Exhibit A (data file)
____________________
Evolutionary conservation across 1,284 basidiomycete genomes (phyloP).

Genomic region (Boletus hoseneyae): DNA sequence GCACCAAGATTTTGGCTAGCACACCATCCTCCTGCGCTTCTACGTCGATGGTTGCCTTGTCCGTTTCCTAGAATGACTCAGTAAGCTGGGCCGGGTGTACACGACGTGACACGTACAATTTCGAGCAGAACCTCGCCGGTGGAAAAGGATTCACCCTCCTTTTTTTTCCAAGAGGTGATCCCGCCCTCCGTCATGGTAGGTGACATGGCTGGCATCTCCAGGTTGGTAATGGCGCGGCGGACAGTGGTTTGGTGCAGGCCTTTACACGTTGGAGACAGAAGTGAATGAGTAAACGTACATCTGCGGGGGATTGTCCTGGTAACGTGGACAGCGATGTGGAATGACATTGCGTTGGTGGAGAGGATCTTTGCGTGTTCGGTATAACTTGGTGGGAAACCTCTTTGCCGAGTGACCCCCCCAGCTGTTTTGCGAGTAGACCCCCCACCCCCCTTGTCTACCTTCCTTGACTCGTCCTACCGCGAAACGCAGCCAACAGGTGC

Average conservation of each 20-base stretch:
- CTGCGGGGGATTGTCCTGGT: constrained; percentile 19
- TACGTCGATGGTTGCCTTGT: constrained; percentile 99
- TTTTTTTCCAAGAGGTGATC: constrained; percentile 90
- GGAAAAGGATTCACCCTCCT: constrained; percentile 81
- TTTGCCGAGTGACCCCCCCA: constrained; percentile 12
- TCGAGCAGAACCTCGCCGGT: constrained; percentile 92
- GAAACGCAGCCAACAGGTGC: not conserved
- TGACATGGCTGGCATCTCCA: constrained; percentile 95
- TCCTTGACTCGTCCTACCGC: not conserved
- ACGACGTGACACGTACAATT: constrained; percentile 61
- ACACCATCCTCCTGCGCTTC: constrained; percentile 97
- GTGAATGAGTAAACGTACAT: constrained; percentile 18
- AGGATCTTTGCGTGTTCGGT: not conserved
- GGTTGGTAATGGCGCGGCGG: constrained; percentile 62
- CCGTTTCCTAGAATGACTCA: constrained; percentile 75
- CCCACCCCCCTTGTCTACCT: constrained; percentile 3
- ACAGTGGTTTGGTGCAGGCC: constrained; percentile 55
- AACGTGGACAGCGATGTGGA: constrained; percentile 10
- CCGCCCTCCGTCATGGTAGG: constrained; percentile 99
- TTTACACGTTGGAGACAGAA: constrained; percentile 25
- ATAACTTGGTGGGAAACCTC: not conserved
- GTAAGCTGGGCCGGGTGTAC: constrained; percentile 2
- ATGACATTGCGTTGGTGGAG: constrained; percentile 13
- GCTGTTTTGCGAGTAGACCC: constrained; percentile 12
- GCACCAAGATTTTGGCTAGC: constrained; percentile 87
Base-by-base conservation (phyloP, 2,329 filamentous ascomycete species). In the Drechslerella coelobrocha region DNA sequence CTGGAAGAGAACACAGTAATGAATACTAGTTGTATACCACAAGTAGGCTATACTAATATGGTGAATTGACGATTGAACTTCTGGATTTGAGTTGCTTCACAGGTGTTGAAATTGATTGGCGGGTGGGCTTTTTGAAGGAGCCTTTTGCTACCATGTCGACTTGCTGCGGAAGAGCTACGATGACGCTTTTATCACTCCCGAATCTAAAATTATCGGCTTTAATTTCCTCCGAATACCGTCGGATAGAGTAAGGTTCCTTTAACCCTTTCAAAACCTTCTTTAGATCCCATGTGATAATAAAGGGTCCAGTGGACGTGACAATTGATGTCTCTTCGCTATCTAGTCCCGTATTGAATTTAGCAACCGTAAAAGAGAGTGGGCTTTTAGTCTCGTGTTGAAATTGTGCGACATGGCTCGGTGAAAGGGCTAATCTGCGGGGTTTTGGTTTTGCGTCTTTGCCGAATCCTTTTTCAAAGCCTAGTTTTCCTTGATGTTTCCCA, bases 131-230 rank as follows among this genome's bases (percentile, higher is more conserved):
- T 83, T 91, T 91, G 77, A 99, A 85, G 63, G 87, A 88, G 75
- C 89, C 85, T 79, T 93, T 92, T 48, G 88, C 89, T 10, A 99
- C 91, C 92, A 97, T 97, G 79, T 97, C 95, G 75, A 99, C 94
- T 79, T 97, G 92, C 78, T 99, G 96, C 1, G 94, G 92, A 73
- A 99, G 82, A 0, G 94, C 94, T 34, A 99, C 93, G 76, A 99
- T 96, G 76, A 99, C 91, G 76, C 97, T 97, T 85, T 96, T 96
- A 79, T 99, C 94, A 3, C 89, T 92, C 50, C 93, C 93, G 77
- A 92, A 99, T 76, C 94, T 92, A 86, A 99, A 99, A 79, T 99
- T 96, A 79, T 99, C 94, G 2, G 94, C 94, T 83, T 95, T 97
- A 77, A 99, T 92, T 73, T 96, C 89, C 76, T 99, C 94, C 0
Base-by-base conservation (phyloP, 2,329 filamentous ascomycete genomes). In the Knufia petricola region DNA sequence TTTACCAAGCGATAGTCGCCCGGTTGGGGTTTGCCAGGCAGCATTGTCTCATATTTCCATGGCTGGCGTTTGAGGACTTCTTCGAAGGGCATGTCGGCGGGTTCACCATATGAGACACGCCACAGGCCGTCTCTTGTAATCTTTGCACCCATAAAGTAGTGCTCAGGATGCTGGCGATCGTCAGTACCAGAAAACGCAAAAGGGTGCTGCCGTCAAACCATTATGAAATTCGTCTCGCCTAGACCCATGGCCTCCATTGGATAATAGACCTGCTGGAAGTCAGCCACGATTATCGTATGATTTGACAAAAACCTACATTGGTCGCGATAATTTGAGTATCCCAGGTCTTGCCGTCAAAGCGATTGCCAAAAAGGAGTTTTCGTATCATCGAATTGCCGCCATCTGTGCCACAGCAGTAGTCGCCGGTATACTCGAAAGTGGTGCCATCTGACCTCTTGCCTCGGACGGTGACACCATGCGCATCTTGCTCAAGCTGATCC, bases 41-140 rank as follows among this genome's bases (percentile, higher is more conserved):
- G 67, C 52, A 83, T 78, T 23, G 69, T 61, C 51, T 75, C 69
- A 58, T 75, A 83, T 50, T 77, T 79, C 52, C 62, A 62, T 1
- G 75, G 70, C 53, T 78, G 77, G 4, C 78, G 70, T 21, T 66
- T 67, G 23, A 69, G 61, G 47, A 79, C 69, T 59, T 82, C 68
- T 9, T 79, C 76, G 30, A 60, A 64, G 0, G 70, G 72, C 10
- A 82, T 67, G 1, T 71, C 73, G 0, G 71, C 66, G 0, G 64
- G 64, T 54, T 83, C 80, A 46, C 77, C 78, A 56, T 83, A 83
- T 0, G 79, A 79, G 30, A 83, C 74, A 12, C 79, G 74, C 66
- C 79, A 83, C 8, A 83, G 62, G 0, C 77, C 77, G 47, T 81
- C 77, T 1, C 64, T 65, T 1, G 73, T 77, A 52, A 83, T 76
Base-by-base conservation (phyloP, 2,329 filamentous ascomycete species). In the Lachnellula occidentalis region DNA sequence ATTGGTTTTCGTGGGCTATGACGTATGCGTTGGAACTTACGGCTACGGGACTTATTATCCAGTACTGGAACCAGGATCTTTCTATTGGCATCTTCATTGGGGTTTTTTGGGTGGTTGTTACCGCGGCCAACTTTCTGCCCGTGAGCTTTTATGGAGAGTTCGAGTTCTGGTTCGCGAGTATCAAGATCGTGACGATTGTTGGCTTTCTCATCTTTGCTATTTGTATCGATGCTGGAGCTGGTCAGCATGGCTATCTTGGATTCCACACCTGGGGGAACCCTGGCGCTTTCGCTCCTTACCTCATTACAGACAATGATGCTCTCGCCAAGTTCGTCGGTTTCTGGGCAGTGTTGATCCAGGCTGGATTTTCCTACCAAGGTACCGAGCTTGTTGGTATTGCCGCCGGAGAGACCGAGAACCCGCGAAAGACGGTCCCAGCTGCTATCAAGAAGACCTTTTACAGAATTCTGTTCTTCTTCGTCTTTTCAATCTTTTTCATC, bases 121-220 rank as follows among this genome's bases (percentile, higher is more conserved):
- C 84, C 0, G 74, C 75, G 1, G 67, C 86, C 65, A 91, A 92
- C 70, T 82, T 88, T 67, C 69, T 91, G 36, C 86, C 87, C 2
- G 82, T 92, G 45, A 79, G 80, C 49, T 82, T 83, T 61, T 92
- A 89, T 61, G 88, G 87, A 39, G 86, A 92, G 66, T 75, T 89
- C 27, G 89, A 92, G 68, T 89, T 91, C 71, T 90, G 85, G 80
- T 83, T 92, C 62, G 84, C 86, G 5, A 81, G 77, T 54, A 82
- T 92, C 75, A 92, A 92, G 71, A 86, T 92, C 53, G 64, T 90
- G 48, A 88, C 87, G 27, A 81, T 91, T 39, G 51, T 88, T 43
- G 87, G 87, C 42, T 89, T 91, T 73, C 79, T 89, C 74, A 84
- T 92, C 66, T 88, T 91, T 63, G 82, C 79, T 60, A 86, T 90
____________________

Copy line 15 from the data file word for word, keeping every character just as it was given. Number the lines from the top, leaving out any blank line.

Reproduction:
- GTGAATGAGTAAACGTACAT: constrained; percentile 18